Your Biggest Problem (And Mine Too)

Yesterday, I was on a drive with my husband. He turned his head towards me with a quizzical look and said, "What do you think is the biggest problem people face?"


What a loaded question, I thought. On first blush my thoughts went to racism, classism, sexism, poverty...


But then I settled on the thing that I hear most often in the context of the therapy office:


Isolation and loneliness.


In a time where we are are more connected than ever (at least on a superficial level), we find ourselves more disconnected than ever.


Loneliness and isolation are not reserved for singles.



Perhaps more painful than being single while desiring a partner is being in a relationship where you are left feeling emotionally alone. No person and no relationship, no matter how healthy, is immune to the very real human experience of loneliness.


So of course, the next question my husband asked was, "How do you treat loneliness?"


If I had an easy solution, I'd patent it and likely not be driving a car with 220,000 miles and a temperamental check engine light.


And while I don't have an easy solution to combatting loneliness, I have identified a few common threads shared by a handful of individuals who live what some would consider "isolated" lives, yet appear to not struggle with feelings of isolation in the least.


Perhaps the most notable example are monks. Regardless of the tradition, the writings of those engaged in monasticism over the past several hundred years often reveal individuals engaged in a seemingly isolated experience who in the midst of their daily lives feel a deep connection to others, to their higher power, or to the universe.



I also think about the people I know who are engaged in satisfying relationships; the kind of relationships that seem to flow, with each partner independent in their own way, recognizing one another's strengths and vulnerabilities while offering support and unconditional love. There is no jealousy, there is no loneliness.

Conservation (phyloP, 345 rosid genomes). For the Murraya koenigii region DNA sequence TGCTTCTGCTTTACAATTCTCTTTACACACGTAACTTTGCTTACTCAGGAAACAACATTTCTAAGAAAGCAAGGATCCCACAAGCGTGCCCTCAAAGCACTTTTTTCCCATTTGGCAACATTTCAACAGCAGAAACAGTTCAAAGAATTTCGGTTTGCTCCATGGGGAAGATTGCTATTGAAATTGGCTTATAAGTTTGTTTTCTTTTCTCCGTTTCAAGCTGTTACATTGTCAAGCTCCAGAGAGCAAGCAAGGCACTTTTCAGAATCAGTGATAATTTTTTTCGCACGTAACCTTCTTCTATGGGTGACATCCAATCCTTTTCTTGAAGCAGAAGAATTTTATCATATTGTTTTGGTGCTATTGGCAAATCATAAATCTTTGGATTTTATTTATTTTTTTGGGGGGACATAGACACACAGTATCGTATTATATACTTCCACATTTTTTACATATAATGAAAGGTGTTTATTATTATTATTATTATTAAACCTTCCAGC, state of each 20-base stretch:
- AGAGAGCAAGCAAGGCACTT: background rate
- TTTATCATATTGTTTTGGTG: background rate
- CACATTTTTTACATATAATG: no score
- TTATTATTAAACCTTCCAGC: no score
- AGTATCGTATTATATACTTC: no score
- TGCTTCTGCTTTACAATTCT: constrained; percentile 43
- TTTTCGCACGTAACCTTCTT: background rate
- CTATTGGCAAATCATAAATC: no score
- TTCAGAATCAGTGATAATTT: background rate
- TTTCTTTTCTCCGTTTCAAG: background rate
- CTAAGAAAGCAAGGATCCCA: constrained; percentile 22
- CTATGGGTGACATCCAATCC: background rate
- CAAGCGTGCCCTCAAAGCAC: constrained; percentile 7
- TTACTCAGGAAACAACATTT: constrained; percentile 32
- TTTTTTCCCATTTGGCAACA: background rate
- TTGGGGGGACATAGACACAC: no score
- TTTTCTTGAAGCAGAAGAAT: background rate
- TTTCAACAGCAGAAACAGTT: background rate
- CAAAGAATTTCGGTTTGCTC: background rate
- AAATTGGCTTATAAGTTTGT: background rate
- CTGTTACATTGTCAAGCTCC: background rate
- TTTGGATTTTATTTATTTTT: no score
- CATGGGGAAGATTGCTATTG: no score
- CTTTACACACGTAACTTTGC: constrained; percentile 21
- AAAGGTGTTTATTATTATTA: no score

I like to think my partner and I have this kind of relationship, and in many ways we do. I'd be remiss, however, if I didn't share about a recent brush with loneliness within the context of our relationship.


I had spent the weekend up north visiting my family. My homesickness consistently reaches a peak after these visits home. I spend 6 hours alone in car driving back to where we live, thinking about how nice it was to spend time with family.


I arrived home to a husband and pup who were so excited to see me. They were affectionate and warm. We intentionally spent time together before my husband had to return to studying for a comprehensive exam. He's in the midst of graduate school and spends most of his waking hours engaged in study.


He will be embarrassed that I included this picture...

The next day, we both arrived home late and he was fully engaged in preparation for his Tuesday test. I understood this, but couldn't help but feeling extra lonely. It's rare that this happens, but I felt like we kept missing one another. The days prior to my trip he was engaged in study and projects and I was engaged in work that kept me from getting home at a normal time. I felt alone and I started to withdrawal.


I thought about friends who I haven't seen in a while. I started feeling anxious about navigating the distance from family when we (hopefully) have children. I mentally started going down the rabbit hole of isolation and feeling sorry for myself. Not a great place to be.